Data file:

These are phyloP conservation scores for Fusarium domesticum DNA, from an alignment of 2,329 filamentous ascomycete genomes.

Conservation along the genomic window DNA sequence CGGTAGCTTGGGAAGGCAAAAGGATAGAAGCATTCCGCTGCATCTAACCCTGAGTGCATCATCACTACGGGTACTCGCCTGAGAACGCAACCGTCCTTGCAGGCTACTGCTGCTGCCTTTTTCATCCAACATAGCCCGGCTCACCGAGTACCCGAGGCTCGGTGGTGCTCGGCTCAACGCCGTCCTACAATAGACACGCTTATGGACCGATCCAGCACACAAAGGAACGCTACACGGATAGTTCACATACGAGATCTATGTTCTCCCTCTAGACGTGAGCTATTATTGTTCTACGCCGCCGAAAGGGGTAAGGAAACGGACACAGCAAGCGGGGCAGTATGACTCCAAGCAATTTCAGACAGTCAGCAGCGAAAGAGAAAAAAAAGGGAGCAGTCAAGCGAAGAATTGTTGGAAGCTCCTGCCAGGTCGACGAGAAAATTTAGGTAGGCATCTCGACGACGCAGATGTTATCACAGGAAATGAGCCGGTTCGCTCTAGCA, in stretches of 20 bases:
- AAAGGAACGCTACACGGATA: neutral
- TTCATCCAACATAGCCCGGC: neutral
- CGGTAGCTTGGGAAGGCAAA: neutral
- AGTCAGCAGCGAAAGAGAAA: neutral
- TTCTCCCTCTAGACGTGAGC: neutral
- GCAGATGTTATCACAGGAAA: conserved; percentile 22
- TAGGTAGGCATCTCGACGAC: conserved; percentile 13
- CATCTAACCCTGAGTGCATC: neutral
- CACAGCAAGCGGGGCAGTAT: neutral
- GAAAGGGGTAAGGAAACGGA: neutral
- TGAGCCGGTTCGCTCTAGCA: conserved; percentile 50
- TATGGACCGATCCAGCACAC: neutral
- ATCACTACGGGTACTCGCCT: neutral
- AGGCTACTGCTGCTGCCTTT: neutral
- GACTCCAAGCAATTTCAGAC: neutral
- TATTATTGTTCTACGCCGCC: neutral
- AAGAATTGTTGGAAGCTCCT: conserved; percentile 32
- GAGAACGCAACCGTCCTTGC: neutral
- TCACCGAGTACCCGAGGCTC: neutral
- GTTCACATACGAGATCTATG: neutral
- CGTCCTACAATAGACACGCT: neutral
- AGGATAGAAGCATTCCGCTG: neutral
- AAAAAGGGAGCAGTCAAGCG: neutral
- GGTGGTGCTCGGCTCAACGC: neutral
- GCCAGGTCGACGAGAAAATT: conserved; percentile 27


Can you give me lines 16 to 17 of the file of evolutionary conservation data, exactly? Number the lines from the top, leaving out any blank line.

- AGGCTACTGCTGCTGCCTTT: neutral
- GACTCCAAGCAATTTCAGAC: neutral